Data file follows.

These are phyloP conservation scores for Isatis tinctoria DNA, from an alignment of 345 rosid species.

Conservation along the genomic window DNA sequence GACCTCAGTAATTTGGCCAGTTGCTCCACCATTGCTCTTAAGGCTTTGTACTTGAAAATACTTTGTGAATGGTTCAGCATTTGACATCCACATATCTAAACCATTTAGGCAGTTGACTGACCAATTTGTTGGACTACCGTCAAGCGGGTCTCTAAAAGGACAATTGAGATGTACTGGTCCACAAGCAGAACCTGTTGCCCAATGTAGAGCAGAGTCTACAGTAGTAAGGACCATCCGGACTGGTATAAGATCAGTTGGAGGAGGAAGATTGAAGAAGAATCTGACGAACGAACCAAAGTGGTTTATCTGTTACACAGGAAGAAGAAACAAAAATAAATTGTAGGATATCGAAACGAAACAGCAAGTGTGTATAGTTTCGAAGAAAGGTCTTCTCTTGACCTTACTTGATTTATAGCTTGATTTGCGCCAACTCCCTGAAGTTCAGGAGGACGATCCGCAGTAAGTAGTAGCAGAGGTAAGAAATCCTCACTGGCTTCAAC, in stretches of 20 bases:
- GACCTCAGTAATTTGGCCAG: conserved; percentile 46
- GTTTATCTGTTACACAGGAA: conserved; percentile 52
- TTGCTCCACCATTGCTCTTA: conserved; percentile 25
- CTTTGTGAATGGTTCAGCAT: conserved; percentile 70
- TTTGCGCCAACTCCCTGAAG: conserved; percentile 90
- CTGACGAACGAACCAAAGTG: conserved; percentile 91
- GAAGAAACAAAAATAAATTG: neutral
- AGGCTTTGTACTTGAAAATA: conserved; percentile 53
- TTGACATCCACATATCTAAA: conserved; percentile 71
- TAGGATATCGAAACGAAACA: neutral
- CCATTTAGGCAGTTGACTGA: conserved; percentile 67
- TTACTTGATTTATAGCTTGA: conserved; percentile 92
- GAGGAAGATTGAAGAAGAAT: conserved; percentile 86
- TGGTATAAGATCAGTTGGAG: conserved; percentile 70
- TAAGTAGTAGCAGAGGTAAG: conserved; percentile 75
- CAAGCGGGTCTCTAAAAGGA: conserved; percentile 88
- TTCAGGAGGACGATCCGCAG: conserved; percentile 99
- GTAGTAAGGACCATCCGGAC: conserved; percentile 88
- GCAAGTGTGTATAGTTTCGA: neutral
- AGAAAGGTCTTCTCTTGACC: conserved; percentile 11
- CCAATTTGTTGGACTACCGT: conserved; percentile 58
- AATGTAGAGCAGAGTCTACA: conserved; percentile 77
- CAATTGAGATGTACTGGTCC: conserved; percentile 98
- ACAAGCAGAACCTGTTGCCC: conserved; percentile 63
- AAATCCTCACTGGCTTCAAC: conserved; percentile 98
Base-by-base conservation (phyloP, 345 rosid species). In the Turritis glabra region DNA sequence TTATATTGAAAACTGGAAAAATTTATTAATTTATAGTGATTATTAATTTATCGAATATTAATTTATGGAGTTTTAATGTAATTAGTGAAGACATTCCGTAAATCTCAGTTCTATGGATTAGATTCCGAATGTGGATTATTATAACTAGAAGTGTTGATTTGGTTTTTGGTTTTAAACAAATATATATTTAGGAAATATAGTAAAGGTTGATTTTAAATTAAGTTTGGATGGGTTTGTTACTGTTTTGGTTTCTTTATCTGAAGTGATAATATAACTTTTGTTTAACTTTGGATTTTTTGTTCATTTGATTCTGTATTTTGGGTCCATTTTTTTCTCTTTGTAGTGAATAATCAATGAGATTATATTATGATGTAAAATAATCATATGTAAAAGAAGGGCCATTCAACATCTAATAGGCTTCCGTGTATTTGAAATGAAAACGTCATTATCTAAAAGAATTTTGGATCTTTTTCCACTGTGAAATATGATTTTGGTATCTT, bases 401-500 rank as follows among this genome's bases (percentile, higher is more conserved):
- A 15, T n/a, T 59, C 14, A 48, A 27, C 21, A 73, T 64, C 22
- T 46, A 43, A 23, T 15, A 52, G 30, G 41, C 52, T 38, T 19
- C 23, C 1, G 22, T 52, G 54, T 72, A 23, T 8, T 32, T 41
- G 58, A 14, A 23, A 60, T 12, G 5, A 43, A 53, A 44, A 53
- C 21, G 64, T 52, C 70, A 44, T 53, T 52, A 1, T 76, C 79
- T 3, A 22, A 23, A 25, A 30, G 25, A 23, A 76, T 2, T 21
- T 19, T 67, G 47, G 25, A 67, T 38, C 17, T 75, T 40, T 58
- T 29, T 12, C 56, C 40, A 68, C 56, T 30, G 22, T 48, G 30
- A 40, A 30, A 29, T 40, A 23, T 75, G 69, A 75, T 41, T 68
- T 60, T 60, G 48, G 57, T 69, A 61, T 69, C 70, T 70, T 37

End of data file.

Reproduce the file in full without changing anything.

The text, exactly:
These are phyloP conservation scores for Isatis tinctoria DNA, from an alignment of 345 rosid species.

Conservation along the genomic window DNA sequence GACCTCAGTAATTTGGCCAGTTGCTCCACCATTGCTCTTAAGGCTTTGTACTTGAAAATACTTTGTGAATGGTTCAGCATTTGACATCCACATATCTAAACCATTTAGGCAGTTGACTGACCAATTTGTTGGACTACCGTCAAGCGGGTCTCTAAAAGGACAATTGAGATGTACTGGTCCACAAGCAGAACCTGTTGCCCAATGTAGAGCAGAGTCTACAGTAGTAAGGACCATCCGGACTGGTATAAGATCAGTTGGAGGAGGAAGATTGAAGAAGAATCTGACGAACGAACCAAAGTGGTTTATCTGTTACACAGGAAGAAGAAACAAAAATAAATTGTAGGATATCGAAACGAAACAGCAAGTGTGTATAGTTTCGAAGAAAGGTCTTCTCTTGACCTTACTTGATTTATAGCTTGATTTGCGCCAACTCCCTGAAGTTCAGGAGGACGATCCGCAGTAAGTAGTAGCAGAGGTAAGAAATCCTCACTGGCTTCAAC, in stretches of 20 bases:
- GACCTCAGTAATTTGGCCAG: conserved; percentile 46
- GTTTATCTGTTACACAGGAA: conserved; percentile 52
- TTGCTCCACCATTGCTCTTA: conserved; percentile 25
- CTTTGTGAATGGTTCAGCAT: conserved; percentile 70
- TTTGCGCCAACTCCCTGAAG: conserved; percentile 90
- CTGACGAACGAACCAAAGTG: conserved; percentile 91
- GAAGAAACAAAAATAAATTG: neutral
- AGGCTTTGTACTTGAAAATA: conserved; percentile 53
- TTGACATCCACATATCTAAA: conserved; percentile 71
- TAGGATATCGAAACGAAACA: neutral
- CCATTTAGGCAGTTGACTGA: conserved; percentile 67
- TTACTTGATTTATAGCTTGA: conserved; percentile 92
- GAGGAAGATTGAAGAAGAAT: conserved; percentile 86
- TGGTATAAGATCAGTTGGAG: conserved; percentile 70
- TAAGTAGTAGCAGAGGTAAG: conserved; percentile 75
- CAAGCGGGTCTCTAAAAGGA: conserved; percentile 88
- TTCAGGAGGACGATCCGCAG: conserved; percentile 99
- GTAGTAAGGACCATCCGGAC: conserved; percentile 88
- GCAAGTGTGTATAGTTTCGA: neutral
- AGAAAGGTCTTCTCTTGACC: conserved; percentile 11
- CCAATTTGTTGGACTACCGT: conserved; percentile 58
- AATGTAGAGCAGAGTCTACA: conserved; percentile 77
- CAATTGAGATGTACTGGTCC: conserved; percentile 98
- ACAAGCAGAACCTGTTGCCC: conserved; percentile 63
- AAATCCTCACTGGCTTCAAC: conserved; percentile 98
Base-by-base conservation (phyloP, 345 rosid species). In the Turritis glabra region DNA sequence TTATATTGAAAACTGGAAAAATTTATTAATTTATAGTGATTATTAATTTATCGAATATTAATTTATGGAGTTTTAATGTAATTAGTGAAGACATTCCGTAAATCTCAGTTCTATGGATTAGATTCCGAATGTGGATTATTATAACTAGAAGTGTTGATTTGGTTTTTGGTTTTAAACAAATATATATTTAGGAAATATAGTAAAGGTTGATTTTAAATTAAGTTTGGATGGGTTTGTTACTGTTTTGGTTTCTTTATCTGAAGTGATAATATAACTTTTGTTTAACTTTGGATTTTTTGTTCATTTGATTCTGTATTTTGGGTCCATTTTTTTCTCTTTGTAGTGAATAATCAATGAGATTATATTATGATGTAAAATAATCATATGTAAAAGAAGGGCCATTCAACATCTAATAGGCTTCCGTGTATTTGAAATGAAAACGTCATTATCTAAAAGAATTTTGGATCTTTTTCCACTGTGAAATATGATTTTGGTATCTT, bases 401-500 rank as follows among this genome's bases (percentile, higher is more conserved):
- A 15, T n/a, T 59, C 14, A 48, A 27, C 21, A 73, T 64, C 22
- T 46, A 43, A 23, T 15, A 52, G 30, G 41, C 52, T 38, T 19
- C 23, C 1, G 22, T 52, G 54, T 72, A 23, T 8, T 32, T 41
- G 58, A 14, A 23, A 60, T 12, G 5, A 43, A 53, A 44, A 53
- C 21, G 64, T 52, C 70, A 44, T 53, T 52, A 1, T 76, C 79
- T 3, A 22, A 23, A 25, A 30, G 25, A 23, A 76, T 2, T 21
- T 19, T 67, G 47, G 25, A 67, T 38, C 17, T 75, T 40, T 58
- T 29, T 12, C 56, C 40, A 68, C 56, T 30, G 22, T 48, G 30
- A 40, A 30, A 29, T 40, A 23, T 75, G 69, A 75, T 41, T 68
- T 60, T 60, G 48, G 57, T 69, A 61, T 69, C 70, T 70, T 37